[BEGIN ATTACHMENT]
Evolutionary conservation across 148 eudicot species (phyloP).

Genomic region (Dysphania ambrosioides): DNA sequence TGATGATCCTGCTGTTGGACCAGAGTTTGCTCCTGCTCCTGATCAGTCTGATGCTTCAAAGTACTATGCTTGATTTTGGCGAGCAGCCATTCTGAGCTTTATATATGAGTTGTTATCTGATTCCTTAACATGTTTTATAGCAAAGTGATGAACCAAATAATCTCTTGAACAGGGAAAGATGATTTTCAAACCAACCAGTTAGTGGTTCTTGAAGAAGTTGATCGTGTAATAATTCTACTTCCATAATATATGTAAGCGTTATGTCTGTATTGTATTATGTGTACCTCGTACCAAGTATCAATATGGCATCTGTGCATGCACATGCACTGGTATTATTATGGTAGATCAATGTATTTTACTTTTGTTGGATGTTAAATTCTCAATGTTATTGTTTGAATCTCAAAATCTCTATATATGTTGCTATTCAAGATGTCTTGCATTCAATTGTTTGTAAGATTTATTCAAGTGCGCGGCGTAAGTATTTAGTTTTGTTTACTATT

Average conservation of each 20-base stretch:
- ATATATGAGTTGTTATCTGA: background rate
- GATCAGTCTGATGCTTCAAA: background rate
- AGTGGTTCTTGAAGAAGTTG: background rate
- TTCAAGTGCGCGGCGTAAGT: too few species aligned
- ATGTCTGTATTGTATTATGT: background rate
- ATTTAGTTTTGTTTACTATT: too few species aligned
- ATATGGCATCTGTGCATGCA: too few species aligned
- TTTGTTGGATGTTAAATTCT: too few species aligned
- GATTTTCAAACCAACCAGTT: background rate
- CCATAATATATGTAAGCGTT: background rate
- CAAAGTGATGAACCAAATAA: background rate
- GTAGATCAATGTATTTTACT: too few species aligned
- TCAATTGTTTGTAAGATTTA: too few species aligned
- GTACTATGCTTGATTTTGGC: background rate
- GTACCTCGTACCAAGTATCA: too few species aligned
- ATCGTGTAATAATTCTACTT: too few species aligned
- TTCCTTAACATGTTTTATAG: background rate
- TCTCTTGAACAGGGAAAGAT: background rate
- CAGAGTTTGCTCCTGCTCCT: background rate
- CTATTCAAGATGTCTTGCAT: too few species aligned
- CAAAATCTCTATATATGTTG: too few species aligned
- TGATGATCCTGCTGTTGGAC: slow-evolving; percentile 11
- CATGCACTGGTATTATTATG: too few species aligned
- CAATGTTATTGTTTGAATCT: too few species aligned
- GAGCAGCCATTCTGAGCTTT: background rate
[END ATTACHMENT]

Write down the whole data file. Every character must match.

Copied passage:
Evolutionary conservation across 148 eudicot species (phyloP).

Genomic region (Dysphania ambrosioides): DNA sequence TGATGATCCTGCTGTTGGACCAGAGTTTGCTCCTGCTCCTGATCAGTCTGATGCTTCAAAGTACTATGCTTGATTTTGGCGAGCAGCCATTCTGAGCTTTATATATGAGTTGTTATCTGATTCCTTAACATGTTTTATAGCAAAGTGATGAACCAAATAATCTCTTGAACAGGGAAAGATGATTTTCAAACCAACCAGTTAGTGGTTCTTGAAGAAGTTGATCGTGTAATAATTCTACTTCCATAATATATGTAAGCGTTATGTCTGTATTGTATTATGTGTACCTCGTACCAAGTATCAATATGGCATCTGTGCATGCACATGCACTGGTATTATTATGGTAGATCAATGTATTTTACTTTTGTTGGATGTTAAATTCTCAATGTTATTGTTTGAATCTCAAAATCTCTATATATGTTGCTATTCAAGATGTCTTGCATTCAATTGTTTGTAAGATTTATTCAAGTGCGCGGCGTAAGTATTTAGTTTTGTTTACTATT

Average conservation of each 20-base stretch:
- ATATATGAGTTGTTATCTGA: background rate
- GATCAGTCTGATGCTTCAAA: background rate
- AGTGGTTCTTGAAGAAGTTG: background rate
- TTCAAGTGCGCGGCGTAAGT: too few species aligned
- ATGTCTGTATTGTATTATGT: background rate
- ATTTAGTTTTGTTTACTATT: too few species aligned
- ATATGGCATCTGTGCATGCA: too few species aligned
- TTTGTTGGATGTTAAATTCT: too few species aligned
- GATTTTCAAACCAACCAGTT: background rate
- CCATAATATATGTAAGCGTT: background rate
- CAAAGTGATGAACCAAATAA: background rate
- GTAGATCAATGTATTTTACT: too few species aligned
- TCAATTGTTTGTAAGATTTA: too few species aligned
- GTACTATGCTTGATTTTGGC: background rate
- GTACCTCGTACCAAGTATCA: too few species aligned
- ATCGTGTAATAATTCTACTT: too few species aligned
- TTCCTTAACATGTTTTATAG: background rate
- TCTCTTGAACAGGGAAAGAT: background rate
- CAGAGTTTGCTCCTGCTCCT: background rate
- CTATTCAAGATGTCTTGCAT: too few species aligned
- CAAAATCTCTATATATGTTG: too few species aligned
- TGATGATCCTGCTGTTGGAC: slow-evolving; percentile 11
- CATGCACTGGTATTATTATG: too few species aligned
- CAATGTTATTGTTTGAATCT: too few species aligned
- GAGCAGCCATTCTGAGCTTT: background rate